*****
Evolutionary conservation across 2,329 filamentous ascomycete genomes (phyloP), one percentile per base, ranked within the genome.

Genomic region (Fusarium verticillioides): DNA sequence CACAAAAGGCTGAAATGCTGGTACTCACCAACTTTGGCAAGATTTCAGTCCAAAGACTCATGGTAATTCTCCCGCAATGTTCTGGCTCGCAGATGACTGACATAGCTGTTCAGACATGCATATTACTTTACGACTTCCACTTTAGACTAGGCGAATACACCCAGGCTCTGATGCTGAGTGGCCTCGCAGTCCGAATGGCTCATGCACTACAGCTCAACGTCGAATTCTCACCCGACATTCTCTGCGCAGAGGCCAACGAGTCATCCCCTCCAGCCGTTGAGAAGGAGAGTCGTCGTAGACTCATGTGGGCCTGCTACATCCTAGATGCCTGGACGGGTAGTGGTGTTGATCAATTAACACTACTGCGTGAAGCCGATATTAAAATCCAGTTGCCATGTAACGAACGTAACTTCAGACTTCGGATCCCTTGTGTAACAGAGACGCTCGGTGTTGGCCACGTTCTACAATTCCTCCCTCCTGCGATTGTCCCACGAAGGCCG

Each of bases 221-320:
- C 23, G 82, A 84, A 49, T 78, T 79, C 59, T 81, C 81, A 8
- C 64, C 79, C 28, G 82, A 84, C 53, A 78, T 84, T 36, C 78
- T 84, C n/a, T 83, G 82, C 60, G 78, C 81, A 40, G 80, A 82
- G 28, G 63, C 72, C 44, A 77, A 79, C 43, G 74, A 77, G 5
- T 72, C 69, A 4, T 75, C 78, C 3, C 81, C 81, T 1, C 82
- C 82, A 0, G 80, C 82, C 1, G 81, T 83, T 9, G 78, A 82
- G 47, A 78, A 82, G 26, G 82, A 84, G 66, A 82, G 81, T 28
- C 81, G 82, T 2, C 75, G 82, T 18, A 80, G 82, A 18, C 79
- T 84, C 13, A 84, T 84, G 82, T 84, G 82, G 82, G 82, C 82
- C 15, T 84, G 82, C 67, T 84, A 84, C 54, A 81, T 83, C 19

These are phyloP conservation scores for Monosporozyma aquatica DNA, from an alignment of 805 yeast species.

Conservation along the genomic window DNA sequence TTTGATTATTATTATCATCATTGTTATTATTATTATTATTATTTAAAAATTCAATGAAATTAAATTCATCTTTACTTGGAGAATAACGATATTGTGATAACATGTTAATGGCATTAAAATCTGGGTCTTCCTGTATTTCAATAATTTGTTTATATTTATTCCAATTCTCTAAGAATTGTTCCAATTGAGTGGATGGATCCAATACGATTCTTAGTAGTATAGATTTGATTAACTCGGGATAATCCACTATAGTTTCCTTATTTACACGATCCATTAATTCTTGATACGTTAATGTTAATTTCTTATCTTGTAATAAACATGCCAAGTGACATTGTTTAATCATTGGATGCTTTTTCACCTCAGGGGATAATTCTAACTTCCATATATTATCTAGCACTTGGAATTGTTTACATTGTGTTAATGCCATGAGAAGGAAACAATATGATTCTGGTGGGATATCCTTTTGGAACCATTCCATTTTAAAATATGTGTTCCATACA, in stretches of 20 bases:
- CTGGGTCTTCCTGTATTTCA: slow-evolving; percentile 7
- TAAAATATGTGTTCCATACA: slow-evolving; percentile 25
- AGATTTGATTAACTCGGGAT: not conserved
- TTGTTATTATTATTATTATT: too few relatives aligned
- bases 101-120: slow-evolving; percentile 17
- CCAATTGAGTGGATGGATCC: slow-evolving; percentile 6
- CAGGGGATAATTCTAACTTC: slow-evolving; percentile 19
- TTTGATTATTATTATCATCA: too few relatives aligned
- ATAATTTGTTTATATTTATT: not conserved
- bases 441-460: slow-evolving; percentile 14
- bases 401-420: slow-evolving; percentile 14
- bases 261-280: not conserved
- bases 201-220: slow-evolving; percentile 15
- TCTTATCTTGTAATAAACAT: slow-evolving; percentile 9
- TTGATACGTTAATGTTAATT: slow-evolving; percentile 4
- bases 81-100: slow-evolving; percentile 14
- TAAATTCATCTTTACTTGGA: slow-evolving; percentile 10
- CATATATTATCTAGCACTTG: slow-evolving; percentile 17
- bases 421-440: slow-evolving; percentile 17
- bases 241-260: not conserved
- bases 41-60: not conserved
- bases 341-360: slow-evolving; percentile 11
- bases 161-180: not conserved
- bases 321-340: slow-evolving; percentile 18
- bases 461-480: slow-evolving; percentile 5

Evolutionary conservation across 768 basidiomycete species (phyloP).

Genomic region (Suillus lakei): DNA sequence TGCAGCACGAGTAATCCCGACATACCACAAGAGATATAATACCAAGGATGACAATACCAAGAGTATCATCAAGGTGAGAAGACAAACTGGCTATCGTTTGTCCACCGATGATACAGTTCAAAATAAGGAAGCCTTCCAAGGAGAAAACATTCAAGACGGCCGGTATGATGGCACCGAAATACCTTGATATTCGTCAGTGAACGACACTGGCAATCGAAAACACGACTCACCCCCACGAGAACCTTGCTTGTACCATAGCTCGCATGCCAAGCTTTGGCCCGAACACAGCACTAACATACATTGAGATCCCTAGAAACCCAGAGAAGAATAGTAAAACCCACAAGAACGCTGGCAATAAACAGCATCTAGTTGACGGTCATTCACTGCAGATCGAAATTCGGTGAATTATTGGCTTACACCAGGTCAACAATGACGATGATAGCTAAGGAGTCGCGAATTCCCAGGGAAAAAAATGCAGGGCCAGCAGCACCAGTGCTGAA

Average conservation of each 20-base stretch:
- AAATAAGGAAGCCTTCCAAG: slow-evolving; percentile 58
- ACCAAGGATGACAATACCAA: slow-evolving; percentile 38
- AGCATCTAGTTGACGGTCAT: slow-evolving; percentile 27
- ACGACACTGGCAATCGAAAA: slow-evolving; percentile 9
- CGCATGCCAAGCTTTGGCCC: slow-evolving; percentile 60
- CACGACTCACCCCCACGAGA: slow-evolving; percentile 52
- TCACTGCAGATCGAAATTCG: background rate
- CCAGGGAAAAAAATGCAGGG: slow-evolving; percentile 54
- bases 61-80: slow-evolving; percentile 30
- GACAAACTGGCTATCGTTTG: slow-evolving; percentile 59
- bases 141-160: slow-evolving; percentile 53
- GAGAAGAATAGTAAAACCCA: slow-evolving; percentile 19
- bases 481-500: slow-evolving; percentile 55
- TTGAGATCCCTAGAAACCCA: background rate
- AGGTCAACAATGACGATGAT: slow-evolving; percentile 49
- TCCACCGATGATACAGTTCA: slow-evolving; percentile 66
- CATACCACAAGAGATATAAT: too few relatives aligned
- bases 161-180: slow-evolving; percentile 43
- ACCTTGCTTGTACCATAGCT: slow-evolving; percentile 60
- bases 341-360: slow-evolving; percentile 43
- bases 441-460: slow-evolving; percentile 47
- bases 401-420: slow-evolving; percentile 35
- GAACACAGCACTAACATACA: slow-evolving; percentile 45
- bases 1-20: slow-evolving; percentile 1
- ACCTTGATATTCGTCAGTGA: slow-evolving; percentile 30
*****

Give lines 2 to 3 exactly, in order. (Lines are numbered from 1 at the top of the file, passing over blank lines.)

Genomic region (Fusarium verticillioides): DNA sequence CACAAAAGGCTGAAATGCTGGTACTCACCAACTTTGGCAAGATTTCAGTCCAAAGACTCATGGTAATTCTCCCGCAATGTTCTGGCTCGCAGATGACTGACATAGCTGTTCAGACATGCATATTACTTTACGACTTCCACTTTAGACTAGGCGAATACACCCAGGCTCTGATGCTGAGTGGCCTCGCAGTCCGAATGGCTCATGCACTACAGCTCAACGTCGAATTCTCACCCGACATTCTCTGCGCAGAGGCCAACGAGTCATCCCCTCCAGCCGTTGAGAAGGAGAGTCGTCGTAGACTCATGTGGGCCTGCTACATCCTAGATGCCTGGACGGGTAGTGGTGTTGATCAATTAACACTACTGCGTGAAGCCGATATTAAAATCCAGTTGCCATGTAACGAACGTAACTTCAGACTTCGGATCCCTTGTGTAACAGAGACGCTCGGTGTTGGCCACGTTCTACAATTCCTCCCTCCTGCGATTGTCCCACGAAGGCCG

Each of bases 221-320: